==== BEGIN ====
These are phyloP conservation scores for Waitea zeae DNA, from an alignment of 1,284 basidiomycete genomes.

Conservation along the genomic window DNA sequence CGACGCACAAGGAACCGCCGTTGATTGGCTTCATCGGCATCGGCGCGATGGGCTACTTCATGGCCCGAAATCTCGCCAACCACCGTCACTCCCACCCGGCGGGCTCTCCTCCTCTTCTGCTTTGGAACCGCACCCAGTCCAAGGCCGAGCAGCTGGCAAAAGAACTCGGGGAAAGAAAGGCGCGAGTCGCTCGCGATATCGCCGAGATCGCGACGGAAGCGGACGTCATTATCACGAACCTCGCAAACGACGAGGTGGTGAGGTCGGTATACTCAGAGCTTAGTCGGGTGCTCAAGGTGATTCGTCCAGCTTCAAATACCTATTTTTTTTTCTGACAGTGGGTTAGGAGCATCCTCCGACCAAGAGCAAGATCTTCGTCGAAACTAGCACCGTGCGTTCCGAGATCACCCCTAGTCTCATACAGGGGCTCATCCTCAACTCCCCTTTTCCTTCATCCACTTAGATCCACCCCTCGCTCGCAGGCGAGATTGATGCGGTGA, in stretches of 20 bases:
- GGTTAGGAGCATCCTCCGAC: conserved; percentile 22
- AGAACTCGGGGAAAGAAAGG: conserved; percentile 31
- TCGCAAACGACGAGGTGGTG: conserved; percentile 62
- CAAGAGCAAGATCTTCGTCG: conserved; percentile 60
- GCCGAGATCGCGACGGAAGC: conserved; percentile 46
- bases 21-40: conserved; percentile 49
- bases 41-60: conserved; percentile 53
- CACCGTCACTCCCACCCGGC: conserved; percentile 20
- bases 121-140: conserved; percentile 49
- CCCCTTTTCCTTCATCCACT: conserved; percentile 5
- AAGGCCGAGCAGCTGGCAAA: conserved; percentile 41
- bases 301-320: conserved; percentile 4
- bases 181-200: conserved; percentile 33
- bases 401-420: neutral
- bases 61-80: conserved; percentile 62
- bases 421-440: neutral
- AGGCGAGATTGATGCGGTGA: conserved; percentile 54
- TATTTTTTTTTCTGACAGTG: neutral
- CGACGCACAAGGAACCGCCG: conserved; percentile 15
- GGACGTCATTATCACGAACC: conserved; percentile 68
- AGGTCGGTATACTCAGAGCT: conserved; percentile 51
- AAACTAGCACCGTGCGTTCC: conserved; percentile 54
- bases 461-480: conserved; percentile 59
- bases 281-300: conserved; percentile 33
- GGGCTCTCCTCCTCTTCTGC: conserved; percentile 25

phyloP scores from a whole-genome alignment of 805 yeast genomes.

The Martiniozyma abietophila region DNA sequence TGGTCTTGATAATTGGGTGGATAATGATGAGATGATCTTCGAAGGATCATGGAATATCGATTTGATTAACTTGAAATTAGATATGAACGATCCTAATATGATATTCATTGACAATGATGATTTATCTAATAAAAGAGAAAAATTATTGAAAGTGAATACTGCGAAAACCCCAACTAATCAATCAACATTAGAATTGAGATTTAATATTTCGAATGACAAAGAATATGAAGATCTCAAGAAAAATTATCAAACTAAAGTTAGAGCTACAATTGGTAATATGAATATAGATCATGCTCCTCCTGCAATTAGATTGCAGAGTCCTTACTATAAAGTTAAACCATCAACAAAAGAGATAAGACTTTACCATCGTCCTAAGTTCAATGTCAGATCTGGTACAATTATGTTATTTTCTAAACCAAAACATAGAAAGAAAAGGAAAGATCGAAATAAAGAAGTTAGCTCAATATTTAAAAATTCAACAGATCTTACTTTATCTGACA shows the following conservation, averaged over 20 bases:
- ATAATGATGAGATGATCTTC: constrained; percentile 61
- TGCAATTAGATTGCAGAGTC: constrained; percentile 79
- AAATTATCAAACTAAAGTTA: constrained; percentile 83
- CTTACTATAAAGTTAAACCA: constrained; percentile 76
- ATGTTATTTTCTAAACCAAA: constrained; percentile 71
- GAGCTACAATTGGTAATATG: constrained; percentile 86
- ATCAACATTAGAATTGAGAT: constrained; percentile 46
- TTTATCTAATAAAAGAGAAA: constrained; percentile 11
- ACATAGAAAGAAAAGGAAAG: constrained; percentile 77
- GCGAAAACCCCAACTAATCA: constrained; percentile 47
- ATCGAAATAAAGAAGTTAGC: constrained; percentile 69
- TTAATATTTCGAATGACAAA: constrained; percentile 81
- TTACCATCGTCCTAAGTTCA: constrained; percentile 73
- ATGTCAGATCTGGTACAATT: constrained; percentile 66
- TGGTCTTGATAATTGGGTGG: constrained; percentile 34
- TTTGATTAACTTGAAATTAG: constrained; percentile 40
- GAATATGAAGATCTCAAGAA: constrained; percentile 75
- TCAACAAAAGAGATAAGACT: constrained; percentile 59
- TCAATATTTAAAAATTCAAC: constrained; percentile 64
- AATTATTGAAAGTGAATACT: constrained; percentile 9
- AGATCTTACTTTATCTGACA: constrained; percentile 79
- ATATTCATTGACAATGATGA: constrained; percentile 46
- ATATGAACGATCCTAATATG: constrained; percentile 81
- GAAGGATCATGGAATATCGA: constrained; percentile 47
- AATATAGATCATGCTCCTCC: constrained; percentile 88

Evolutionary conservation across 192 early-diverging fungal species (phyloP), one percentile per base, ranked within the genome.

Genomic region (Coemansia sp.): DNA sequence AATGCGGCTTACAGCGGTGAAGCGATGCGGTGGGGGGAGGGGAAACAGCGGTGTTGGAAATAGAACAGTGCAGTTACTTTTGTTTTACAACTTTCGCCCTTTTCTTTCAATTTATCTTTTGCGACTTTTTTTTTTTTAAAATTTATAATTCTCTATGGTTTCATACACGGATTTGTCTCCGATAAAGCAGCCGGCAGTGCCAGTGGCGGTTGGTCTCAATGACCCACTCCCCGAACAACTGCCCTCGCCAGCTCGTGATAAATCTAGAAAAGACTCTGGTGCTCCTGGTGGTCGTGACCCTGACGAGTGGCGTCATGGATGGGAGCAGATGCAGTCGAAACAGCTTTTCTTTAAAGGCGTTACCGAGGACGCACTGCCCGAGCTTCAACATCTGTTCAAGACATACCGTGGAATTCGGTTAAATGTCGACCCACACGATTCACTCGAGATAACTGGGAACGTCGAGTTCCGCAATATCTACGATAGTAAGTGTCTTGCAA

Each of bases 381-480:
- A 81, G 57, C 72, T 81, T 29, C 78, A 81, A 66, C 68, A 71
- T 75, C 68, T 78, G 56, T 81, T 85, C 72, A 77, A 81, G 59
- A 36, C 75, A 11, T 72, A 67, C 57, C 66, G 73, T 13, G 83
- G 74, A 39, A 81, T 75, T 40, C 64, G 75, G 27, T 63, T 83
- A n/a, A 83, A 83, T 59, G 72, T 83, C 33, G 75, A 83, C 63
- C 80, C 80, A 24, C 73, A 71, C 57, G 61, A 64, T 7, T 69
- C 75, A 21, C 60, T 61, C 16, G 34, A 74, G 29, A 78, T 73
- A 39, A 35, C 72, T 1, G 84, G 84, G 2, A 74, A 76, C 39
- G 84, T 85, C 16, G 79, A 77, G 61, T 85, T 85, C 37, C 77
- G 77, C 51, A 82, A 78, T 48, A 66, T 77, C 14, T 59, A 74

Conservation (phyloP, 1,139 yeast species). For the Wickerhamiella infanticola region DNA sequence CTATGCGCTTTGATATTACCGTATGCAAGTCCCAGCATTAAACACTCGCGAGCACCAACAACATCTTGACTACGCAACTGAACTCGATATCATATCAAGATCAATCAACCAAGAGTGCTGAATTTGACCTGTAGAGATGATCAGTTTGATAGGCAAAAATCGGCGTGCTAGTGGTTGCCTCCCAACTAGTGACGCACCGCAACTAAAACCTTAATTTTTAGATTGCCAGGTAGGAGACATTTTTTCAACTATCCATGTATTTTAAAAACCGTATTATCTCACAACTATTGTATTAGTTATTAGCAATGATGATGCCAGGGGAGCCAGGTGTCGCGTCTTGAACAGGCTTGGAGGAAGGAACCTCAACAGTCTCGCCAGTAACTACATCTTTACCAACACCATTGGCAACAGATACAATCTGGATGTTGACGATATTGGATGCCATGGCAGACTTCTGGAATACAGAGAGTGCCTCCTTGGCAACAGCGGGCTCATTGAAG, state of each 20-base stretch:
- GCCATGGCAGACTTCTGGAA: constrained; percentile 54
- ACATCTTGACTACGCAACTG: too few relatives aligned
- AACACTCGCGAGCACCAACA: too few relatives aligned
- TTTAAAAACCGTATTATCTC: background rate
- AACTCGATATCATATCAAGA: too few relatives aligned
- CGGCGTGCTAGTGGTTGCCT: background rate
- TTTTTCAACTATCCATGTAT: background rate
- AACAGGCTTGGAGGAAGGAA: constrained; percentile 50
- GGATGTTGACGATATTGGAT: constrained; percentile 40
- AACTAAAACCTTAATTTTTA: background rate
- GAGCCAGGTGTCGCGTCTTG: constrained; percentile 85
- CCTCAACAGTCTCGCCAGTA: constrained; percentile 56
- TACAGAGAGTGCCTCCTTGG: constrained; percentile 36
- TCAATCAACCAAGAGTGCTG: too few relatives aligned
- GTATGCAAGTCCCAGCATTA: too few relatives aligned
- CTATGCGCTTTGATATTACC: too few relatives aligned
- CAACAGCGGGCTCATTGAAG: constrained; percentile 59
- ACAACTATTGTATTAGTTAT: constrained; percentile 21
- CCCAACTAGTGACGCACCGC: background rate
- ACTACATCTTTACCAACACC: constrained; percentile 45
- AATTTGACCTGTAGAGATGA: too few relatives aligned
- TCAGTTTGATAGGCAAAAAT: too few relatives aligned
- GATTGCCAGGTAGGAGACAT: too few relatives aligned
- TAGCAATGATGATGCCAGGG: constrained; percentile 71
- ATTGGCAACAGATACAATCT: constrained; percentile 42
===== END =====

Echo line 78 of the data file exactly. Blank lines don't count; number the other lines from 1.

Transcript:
- AACTAAAACCTTAATTTTTA: background rate